9. This is another program with a Corps of Cadets that doesn't require ROTC participation. Mary Baldwin University https://marybaldwin.edu/vwil/ She might also look to see if there are volunteer EMT or firefighting opportunities at colleges she is interested in. One of my relatives was a volunteer firefighter through most of college. He spent weekends at the station studying and later had an apartment across from the station. He did firefighter training courses at the state fire academy over the summers. He has been a paid firefighter for many years now.
  10. Will your kid meet the requirements for an automatic transfer agreement with his #1 college? If not, I would do the course descriptions. For me, the key is at the end of your post, where you say he is applying to selective colleges. Your transcript and a set of course descriptions provide a place to lay out a cohesive view of his educational experience and readiness. Colleges will send a transcript if you request it, but will not include an explanation of the course content. The course description allows you to give more detail, even if you pull a lot from the college catalog. Things your course descriptions can clarify include: The course was taken as a high school student (the college transcript may not differentiate among possible student status options) Where the course falls in scope and sequence (for example one of my kids had a College Algebra course, which at that school was the first semester of a two semester pre-calculus series. The course description allowed me to state that rather than make it look like he'd gone from backwards to a remedial course) Clarify the content and level of the course (our college had several different chemistry offerings, including a full year STEM sequence, a one year survey, and chemistry for cosmetology. It also had a separate course number for chem labs. I was able to both explain that two courses (lecture and lab) were listed on my transcript as one entry and clarify why there was General Chemistry 1 and General Chemistry 2 for a full high school credit each semester) This is helpful for courses with less obvious titles too. Give info on setting for the course. (College transcripts might not differentiate between online, on the college campus or on a high school campus - possibly taught by a high school teacher. Some high schools teach dual enrollment courses at the high school with the college instructor coming there to teach or with a high school teacher authorized by the college to teach the class.) I would never say that without course descriptions a student won't get any college acceptance letters. There are many colleges that care more about other things. But I think if you are looking at colleges on the higher end of selectivity (25-30% acceptance rate or lower rates) that not doing course descriptions leaves a useful and potentially powerful piece of an application unsubmitted. Admissions might read the whole thing or they might spot check items they aren't sure of. Given that admissions spends around 15 min with each record, I don't think you can assume they will have time to research questions in a course catalog. Descriptions don't have to be really long or detailed. Mine are a long paragraph with a list of texts or resources used. I fit 2-5 courses per page.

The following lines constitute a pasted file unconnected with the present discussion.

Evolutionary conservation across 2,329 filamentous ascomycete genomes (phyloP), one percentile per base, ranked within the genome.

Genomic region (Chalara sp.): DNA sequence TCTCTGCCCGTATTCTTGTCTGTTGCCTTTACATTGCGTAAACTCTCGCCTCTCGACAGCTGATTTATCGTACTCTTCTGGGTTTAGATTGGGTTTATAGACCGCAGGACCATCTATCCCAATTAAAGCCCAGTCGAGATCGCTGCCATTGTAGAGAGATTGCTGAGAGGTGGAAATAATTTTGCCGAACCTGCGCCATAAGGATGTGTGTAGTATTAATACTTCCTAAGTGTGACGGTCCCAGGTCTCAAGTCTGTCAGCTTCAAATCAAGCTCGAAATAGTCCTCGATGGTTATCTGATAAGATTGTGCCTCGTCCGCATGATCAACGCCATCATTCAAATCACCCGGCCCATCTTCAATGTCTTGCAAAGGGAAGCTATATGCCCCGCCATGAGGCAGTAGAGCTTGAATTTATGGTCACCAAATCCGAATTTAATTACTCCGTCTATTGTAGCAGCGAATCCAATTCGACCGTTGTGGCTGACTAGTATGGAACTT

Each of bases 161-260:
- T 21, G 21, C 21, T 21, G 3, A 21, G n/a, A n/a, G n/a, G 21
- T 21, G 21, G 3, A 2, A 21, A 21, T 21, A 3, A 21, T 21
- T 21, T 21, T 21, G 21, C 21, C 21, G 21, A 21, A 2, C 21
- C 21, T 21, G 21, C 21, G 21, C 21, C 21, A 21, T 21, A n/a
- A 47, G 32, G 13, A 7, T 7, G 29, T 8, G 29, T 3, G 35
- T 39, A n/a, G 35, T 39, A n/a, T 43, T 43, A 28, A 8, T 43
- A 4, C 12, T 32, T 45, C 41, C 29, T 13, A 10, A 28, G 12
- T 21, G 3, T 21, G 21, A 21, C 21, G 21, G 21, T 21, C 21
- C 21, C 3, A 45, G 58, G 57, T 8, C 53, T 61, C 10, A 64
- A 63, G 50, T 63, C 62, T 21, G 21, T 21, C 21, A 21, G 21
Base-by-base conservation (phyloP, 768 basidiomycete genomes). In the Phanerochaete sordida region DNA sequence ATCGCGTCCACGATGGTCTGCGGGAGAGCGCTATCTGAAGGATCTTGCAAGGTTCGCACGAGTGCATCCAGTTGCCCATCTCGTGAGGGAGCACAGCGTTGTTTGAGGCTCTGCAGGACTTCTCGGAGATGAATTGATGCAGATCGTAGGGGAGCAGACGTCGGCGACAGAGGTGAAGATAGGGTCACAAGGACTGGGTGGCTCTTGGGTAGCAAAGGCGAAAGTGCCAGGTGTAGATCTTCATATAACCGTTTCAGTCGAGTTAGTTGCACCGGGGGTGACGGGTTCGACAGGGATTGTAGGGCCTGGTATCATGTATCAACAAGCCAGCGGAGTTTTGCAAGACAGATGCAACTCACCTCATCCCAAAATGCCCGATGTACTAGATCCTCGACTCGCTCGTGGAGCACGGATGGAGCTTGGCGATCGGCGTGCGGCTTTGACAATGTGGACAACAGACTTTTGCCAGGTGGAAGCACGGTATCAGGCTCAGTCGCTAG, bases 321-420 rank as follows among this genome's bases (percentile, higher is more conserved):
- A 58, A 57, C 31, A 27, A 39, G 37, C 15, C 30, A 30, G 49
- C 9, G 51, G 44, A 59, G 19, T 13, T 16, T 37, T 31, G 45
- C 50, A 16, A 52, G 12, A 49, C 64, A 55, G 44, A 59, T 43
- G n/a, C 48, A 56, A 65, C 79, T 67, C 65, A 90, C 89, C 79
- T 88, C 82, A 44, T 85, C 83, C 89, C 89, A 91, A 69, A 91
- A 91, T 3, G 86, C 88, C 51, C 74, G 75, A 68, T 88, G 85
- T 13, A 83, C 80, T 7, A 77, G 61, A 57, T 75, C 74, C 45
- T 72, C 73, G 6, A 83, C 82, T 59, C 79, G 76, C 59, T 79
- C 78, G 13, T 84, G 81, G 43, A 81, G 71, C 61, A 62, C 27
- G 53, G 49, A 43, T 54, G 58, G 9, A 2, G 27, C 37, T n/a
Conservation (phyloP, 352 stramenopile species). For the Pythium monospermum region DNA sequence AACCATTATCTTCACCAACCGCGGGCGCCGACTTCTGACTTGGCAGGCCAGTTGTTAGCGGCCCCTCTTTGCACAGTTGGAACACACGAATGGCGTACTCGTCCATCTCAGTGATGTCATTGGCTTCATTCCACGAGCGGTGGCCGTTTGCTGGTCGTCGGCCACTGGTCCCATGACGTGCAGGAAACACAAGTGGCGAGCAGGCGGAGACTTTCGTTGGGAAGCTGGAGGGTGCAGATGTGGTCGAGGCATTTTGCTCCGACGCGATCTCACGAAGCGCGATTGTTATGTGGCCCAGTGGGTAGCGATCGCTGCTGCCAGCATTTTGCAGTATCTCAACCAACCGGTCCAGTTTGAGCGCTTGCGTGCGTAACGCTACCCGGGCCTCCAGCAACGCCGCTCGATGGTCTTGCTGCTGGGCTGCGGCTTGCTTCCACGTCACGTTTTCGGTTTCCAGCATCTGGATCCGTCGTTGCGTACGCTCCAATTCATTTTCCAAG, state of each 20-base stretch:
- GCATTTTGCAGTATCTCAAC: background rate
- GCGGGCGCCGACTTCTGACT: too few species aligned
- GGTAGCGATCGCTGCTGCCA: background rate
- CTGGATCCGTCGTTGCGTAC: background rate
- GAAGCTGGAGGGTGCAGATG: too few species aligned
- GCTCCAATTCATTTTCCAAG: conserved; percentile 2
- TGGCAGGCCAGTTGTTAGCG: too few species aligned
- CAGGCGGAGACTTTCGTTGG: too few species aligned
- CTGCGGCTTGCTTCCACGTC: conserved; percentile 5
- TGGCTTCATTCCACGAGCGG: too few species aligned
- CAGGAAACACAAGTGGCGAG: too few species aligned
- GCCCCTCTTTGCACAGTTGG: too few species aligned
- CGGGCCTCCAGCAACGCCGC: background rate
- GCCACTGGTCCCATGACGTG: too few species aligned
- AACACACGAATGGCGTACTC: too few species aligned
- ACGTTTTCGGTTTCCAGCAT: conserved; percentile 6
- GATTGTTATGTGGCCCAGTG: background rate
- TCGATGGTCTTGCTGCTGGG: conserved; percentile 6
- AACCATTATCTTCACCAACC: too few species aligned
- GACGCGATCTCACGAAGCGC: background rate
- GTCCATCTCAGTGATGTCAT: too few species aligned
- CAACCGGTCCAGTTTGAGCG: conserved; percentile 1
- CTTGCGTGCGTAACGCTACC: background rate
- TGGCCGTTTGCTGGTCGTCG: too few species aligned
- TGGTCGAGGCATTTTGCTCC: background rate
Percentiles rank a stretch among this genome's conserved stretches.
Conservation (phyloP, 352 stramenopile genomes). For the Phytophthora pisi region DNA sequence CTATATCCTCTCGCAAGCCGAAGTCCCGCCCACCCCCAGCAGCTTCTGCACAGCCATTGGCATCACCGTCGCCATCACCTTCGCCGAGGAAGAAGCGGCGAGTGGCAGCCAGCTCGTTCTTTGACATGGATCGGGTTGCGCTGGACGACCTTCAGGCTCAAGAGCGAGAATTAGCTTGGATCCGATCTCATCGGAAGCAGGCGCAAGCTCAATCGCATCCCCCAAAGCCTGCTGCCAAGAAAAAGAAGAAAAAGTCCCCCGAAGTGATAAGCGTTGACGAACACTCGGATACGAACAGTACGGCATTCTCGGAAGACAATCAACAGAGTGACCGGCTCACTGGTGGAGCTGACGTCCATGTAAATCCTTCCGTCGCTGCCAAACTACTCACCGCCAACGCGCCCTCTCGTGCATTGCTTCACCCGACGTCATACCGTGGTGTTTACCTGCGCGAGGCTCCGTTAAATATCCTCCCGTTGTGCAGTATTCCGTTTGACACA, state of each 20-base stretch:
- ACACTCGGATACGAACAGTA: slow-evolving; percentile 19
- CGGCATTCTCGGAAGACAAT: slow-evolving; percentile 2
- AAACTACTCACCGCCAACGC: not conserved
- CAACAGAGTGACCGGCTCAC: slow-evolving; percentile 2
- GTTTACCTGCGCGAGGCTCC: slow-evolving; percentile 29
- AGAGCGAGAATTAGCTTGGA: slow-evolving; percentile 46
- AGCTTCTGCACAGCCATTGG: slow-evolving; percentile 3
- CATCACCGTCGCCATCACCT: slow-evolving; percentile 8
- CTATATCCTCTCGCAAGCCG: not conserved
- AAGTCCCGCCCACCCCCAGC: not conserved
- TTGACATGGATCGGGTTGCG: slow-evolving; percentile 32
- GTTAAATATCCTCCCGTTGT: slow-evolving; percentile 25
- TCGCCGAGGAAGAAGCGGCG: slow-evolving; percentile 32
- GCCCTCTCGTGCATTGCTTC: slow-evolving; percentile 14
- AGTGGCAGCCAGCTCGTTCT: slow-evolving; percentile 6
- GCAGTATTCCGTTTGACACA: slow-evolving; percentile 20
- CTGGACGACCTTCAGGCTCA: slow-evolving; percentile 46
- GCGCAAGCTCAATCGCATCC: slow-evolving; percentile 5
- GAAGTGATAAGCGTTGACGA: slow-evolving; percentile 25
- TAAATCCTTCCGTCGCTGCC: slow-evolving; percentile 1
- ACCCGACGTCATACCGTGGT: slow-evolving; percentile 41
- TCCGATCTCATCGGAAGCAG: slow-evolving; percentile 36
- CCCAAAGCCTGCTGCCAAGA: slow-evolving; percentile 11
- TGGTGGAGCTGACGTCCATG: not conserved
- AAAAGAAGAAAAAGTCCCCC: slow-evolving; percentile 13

11. Be aware that the time for AP exam registration has shifted to the fall. You would want to be registering this week with a high school offering the exam, or be contacting College Board for assistance by Sept 4th. Because the timeline is new with a slightly new process, some high schools are declining to register homeschool students for the exams.
  12. How you use the Homeschool specific section will depend in part on what you include in a School Profile and/or Course Descriptions. Some people just write "see course descriptions" or "see school profile" as appropriate. I really liked my course descriptions and didn't want to take too much attention away from them. I think I did include some brief specifics about contact hours for outside classes in the homeschool section.
  13. I think longer breaks would be helpful, but I think they weigh the fatigue factor against the increased risk of cheating. I have a host of problems with College Board, but they do need to test questions against real students in a real testing setting. Otherwise you end up with tests that don't have equivalent levels of difficulty and that therefore produce dissimilar scores. They also need a broad selection of questions if they are going to have totally separate tests for overseas (where they have struggled with test security because questions have been used before). I do agree that it's a long and draining experience.
  14. I think when the data is for the high school it includes all neighborhoods for students attending the school, not just the one where the school is situated. It does make me wonder how they handle private schools or magnet schools that might draw from a larger geographic area than a contiguous set of neighborhoods.
×
×
  • Create New...